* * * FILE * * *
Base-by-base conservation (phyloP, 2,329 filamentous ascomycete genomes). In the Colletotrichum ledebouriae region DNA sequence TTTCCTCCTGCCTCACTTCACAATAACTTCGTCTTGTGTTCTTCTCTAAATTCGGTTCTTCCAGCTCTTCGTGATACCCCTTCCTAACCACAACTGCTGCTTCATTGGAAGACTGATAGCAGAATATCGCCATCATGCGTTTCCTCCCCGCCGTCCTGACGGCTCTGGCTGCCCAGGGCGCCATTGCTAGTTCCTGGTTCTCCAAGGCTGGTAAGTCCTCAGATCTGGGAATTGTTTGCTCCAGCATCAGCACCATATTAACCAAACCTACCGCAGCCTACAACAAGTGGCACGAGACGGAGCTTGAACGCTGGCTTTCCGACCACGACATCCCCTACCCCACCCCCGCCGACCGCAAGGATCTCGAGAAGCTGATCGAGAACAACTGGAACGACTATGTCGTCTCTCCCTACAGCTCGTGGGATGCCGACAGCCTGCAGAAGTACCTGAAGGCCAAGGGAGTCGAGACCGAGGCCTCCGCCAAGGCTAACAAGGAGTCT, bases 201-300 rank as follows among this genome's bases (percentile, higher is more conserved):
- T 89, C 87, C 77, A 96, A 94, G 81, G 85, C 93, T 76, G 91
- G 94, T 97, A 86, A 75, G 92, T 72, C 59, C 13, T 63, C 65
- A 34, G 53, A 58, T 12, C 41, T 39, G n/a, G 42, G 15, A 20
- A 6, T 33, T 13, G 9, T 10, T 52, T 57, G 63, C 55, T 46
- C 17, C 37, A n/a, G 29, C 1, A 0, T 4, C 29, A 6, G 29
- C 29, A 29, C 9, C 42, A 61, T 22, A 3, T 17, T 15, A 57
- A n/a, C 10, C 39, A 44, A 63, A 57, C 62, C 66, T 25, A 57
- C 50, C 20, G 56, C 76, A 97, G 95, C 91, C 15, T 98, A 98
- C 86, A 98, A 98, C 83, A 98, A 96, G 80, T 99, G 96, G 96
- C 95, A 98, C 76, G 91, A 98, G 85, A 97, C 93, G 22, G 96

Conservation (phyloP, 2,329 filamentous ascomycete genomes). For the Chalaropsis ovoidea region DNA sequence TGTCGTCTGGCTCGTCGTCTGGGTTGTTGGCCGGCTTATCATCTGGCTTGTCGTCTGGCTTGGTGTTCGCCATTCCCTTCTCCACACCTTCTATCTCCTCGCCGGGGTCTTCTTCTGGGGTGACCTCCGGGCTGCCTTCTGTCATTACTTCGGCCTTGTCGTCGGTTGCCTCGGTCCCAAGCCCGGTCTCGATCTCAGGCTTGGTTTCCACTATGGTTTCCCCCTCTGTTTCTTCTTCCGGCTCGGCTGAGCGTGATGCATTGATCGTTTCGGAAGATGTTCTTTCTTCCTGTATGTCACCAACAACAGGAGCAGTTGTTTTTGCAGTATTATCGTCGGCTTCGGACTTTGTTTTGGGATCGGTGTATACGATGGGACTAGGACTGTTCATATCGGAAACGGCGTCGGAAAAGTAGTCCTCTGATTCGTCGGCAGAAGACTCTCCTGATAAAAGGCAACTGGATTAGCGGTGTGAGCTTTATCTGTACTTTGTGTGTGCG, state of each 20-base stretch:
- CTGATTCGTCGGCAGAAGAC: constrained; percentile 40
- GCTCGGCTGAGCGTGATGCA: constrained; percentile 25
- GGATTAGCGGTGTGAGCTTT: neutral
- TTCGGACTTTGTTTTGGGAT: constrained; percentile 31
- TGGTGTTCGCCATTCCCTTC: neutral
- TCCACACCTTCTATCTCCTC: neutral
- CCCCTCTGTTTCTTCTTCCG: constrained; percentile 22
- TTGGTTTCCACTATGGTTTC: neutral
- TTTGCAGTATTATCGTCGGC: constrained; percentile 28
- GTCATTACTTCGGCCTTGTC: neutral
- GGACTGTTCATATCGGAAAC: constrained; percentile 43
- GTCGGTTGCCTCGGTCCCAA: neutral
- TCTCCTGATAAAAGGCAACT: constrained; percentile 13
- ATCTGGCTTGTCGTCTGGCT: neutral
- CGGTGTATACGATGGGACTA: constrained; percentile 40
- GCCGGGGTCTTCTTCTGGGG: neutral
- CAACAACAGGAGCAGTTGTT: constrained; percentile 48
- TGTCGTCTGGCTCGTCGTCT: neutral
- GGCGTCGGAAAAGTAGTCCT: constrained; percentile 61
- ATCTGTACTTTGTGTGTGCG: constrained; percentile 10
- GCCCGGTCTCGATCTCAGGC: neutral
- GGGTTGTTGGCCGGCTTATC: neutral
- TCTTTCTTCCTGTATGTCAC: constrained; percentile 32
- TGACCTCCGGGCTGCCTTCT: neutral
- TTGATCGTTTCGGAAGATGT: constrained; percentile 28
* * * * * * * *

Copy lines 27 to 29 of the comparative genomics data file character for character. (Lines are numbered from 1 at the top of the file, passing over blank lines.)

- CGGTGTATACGATGGGACTA: constrained; percentile 40
- GCCGGGGTCTTCTTCTGGGG: neutral
- CAACAACAGGAGCAGTTGTT: constrained; percentile 48